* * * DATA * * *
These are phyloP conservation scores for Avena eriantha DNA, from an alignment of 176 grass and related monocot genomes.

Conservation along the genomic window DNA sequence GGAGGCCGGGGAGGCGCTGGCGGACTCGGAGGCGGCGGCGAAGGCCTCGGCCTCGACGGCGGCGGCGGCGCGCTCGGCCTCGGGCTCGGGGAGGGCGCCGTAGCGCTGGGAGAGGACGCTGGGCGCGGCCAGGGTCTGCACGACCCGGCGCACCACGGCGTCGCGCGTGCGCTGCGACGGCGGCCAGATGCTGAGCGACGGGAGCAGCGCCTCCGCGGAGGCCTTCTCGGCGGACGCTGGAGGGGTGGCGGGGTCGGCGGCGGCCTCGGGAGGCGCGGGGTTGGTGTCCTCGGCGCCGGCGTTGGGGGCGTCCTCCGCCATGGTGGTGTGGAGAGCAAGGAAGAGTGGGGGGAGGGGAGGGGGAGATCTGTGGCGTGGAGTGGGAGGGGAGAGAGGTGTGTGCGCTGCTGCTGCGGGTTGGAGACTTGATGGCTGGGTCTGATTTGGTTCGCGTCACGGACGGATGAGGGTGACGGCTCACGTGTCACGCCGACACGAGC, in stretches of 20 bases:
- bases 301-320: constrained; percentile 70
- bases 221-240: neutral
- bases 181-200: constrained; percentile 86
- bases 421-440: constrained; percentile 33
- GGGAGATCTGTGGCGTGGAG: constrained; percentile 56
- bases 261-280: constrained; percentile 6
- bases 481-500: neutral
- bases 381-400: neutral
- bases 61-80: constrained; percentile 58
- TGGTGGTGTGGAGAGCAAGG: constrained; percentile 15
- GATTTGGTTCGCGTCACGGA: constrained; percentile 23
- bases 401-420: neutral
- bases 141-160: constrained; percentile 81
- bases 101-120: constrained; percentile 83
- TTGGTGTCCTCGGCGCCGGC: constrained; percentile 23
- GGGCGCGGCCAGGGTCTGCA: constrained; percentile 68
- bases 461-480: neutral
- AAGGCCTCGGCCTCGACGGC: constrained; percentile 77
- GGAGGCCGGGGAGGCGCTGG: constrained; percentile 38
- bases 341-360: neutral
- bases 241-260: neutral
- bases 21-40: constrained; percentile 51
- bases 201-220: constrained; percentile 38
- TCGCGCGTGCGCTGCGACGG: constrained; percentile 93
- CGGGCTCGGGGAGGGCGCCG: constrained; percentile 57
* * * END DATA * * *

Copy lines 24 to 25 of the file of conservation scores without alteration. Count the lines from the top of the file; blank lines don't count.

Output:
- bases 21-40: constrained; percentile 51
- bases 201-220: constrained; percentile 38